In the second pilot episode, The Orchid Thief author Susan Orlean offered positive reinforcement in her role as Literary Merit judge (alongside Performance judge Moby and Intangibles judge Keegan-Michael Key) by way of book cover–worthy sound bytes. On Jeanne Darst’s excerpt from her book Fiction Ruined My Family: “The Bible meets Fifty Shades of Grey!” On Jillian Lauren’s excerpt from her memoir, Some Girls: My Life in a Harem: “Lawrence of Arabia meets Rebecca of Sunnybrook Farm!” And in response to poet Beau Sia’s impassioned performance of his poem-rant “Boys Will Be Boys,” Orlean responded with motherly praise: “I can’t believe you memorized that whole thing! Loved it. Total score.”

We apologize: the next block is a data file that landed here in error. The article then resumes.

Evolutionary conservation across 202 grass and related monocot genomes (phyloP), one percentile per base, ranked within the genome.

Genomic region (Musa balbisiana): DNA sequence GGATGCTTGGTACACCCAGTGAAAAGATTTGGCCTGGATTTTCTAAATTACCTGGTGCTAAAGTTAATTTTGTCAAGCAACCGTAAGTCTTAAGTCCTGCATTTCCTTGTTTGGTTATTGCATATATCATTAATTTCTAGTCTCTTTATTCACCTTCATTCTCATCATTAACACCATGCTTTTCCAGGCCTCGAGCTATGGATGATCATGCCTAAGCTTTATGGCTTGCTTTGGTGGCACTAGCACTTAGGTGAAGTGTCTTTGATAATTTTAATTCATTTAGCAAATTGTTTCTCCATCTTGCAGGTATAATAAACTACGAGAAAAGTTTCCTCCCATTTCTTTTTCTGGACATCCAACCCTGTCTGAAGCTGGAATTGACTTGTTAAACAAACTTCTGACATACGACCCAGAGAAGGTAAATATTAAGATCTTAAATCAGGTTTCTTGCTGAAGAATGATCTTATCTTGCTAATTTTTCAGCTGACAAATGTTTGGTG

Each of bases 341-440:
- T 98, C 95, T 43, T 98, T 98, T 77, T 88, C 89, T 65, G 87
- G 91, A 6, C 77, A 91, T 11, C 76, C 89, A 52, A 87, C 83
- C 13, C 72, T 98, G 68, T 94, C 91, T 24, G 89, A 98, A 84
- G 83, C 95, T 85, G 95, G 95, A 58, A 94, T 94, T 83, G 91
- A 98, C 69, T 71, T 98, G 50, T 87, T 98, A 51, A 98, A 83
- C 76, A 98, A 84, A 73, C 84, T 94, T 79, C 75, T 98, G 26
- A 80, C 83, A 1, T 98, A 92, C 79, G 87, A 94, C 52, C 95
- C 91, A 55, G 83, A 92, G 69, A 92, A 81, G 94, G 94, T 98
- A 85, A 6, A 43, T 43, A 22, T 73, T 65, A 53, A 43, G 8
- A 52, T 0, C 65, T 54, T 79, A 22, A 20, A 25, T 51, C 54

In the absence of confrontation, there were clever bells and whistles: sexy librarian–styled ring girls and elaborately quirky tiebreakers involving a game of “pin the mustache on Hemingway” and a vegan cupcake toss.
As Zuniga points out, the true spirit of the exercise is not in the judging. (“It all comes down to personal taste anyways,” he says.) It is in the surprise factor: “People are going to tune in to watch Michael C. Hall but fall in love with [New Yorker and Pixar writer] Simon Rich,” he promises.
The question is, will viewers have a show to tune into?
“People are going to care much more deeply about literature, because now they have one more thing to sort of push them towards it,” Zuniga says. “We’re creating a relationship and intimacy with the author, and people are going to say, ‘Oh My God! I want more of that.’”